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The August issue of Consumer Reports magazine has a major article on high prescription drug prices, “Is There a Cure for High Drug Prices?” The article discusses many of the factors which are leading to quickly escalating prices for some drugs and suggests some possible fixes. It cited several reasons for high drug prices.
- Drug companies can charge whatever price they want
- Insurance companies are also charging you more
- Old drugs are reformulated as costly “new” drugs
- Generic drug shortages can trigger massive price increases
The article cited one case in which a new drug called Treximet became available to treat migraine headache pain. This drug is a combination of two older generic drugs. It was then approved as a new drug from GlaxoSmithKline which later sold the drug to Pernix Therapeutics which more than doubled the price. A three month supply went from $92 to $827 in less than a year for one woman who was profiled. Consumer Reports suggests that that a patient could buy the two similar generics , naproxen and sumatriptan, for about $50 for a three month supply.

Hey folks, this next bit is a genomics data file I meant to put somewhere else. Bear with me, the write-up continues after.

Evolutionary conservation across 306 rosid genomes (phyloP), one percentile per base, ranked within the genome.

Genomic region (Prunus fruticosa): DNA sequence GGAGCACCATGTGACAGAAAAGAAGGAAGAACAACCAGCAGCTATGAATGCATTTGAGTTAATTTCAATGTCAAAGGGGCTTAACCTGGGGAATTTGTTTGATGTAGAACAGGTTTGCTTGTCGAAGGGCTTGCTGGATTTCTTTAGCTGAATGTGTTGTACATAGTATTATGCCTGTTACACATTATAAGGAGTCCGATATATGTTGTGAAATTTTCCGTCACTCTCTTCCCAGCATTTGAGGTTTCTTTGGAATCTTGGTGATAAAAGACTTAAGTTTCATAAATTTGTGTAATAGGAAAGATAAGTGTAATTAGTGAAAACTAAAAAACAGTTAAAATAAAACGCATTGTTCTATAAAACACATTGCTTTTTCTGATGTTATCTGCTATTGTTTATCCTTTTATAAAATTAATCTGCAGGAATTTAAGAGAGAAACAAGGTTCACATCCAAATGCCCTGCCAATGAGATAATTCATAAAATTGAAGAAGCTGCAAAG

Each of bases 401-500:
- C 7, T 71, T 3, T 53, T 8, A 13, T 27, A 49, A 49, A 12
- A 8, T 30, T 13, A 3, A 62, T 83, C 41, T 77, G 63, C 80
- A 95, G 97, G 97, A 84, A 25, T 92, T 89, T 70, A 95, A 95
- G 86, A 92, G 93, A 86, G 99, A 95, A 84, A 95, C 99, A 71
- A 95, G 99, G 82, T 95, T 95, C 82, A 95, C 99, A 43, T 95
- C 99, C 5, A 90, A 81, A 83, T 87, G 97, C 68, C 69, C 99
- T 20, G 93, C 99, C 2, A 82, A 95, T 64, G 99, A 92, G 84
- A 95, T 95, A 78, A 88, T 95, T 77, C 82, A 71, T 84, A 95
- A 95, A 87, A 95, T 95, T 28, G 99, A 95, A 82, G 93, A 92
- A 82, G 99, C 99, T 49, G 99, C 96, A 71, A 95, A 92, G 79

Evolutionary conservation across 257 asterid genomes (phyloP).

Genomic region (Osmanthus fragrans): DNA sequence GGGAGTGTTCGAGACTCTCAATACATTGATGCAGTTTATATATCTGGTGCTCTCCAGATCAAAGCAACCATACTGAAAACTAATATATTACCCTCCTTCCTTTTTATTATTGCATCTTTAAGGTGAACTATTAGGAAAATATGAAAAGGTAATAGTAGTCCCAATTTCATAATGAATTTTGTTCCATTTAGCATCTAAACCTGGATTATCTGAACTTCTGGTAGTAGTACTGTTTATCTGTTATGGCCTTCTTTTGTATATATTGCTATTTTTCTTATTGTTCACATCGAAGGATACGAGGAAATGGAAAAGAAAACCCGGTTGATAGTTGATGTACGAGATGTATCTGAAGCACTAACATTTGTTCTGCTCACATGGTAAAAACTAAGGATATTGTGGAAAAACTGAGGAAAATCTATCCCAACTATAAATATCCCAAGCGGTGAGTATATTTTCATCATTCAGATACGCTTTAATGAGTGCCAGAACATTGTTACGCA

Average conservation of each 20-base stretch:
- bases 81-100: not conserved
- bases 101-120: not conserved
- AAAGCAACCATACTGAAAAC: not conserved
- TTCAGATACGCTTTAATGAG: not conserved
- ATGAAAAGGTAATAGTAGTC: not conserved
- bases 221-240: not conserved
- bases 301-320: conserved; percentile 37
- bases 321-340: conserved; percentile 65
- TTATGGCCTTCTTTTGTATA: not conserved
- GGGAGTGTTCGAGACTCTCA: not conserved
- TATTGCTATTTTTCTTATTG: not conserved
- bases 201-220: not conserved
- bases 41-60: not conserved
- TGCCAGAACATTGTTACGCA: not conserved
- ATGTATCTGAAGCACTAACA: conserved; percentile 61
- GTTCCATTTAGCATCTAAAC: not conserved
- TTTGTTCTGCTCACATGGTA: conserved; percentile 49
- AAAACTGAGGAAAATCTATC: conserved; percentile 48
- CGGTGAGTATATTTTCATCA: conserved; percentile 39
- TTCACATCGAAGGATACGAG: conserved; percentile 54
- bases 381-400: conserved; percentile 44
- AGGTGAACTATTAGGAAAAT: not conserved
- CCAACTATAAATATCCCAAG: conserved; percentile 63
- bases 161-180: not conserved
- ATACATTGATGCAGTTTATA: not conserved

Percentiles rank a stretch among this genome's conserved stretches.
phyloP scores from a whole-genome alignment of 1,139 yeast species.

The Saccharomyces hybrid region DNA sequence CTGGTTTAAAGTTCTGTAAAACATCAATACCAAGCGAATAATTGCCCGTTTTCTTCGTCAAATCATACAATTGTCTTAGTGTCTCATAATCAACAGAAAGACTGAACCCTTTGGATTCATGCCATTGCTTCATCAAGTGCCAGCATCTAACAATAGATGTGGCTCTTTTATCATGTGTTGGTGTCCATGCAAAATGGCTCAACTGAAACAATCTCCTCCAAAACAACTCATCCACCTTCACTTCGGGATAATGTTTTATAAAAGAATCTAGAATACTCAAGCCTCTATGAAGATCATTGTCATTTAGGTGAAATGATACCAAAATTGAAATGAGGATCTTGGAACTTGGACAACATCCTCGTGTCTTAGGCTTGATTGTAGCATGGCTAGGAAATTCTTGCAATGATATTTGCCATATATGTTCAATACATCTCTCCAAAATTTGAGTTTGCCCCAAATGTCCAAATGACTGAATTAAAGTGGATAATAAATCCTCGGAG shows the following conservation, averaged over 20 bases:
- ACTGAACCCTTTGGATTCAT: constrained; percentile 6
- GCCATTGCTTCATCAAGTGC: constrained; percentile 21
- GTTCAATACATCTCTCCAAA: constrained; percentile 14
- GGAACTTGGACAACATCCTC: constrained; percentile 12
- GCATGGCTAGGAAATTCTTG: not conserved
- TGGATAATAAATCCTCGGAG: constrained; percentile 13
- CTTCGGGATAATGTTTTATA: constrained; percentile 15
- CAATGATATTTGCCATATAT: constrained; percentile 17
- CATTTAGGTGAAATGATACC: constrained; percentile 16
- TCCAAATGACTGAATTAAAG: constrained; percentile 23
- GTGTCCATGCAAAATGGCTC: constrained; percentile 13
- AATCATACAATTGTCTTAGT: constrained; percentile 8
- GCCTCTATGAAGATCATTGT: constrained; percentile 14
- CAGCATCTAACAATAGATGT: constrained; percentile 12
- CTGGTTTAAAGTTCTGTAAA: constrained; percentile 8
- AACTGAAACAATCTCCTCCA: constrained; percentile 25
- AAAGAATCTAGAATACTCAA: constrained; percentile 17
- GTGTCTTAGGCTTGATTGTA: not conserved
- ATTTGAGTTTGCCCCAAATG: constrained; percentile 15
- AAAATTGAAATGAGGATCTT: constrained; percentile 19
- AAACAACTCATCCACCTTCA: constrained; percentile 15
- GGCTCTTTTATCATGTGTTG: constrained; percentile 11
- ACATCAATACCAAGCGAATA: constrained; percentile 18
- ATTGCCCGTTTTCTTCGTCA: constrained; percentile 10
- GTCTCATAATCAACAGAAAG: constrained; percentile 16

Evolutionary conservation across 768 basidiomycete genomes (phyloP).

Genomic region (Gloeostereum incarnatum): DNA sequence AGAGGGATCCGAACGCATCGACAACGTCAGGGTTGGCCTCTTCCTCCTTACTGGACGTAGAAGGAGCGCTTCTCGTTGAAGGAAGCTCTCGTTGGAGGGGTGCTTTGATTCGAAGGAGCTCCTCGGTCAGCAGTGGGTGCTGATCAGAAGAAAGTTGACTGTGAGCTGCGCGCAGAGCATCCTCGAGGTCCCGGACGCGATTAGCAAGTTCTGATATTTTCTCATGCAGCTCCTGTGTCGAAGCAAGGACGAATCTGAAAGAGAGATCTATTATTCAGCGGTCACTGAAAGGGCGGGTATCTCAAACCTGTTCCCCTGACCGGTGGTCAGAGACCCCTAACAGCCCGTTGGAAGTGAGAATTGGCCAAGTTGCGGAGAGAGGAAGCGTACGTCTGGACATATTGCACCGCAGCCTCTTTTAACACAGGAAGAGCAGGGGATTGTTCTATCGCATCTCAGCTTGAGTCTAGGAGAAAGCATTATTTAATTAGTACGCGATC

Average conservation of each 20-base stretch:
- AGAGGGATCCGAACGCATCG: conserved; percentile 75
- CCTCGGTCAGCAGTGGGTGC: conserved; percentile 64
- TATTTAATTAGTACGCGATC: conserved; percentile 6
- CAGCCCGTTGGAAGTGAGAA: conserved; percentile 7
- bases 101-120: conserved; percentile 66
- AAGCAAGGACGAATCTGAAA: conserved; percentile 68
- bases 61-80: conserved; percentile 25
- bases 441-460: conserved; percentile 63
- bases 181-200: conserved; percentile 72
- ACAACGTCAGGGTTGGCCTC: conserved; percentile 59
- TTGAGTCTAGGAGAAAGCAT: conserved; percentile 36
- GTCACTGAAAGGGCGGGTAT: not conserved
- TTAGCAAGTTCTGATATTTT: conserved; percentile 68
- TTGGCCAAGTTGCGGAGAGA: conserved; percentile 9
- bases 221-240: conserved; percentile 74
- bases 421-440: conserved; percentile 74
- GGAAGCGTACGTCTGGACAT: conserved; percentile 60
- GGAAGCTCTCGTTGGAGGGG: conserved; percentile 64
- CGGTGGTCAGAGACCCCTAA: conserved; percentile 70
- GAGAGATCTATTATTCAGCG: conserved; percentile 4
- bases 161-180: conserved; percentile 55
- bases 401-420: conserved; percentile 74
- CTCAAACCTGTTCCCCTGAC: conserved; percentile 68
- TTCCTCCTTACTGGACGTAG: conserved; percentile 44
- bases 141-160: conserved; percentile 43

As prices go up insurance companies raise premiums and co-pays. Even seniors and the disabled on Medicare have to pay 5% of the cost for some drugs in the catastrophic coverage tier after the “doughnut hole.” That can amount to a lot of money for expensive drugs.
Consumer Reports suggests the government should take action to drive prices down by:
-setting a limit on out of pocket costs
-approve more generic versions of common drugs
-allow importation of drugs from legitimate Canadian and European sources
-use the government’s ability to allow another manufacturer to make a cheaper generic if there is a supply shortage
The article also says that doctors only discuss drug prices with 2.6 of 10 patients even though 8 in 10 doctors are concerned about the high prices and their influencing whether a patient can afford them and comply with the doctor’s treatment plan.
I have written before that drug companies are flirting with serious trouble from consumers, doctors and the government. Their contributions to politicians have kept the Congress at bay but there is a rising tide against these prices which are unsustainable and sooner or later, change is coming.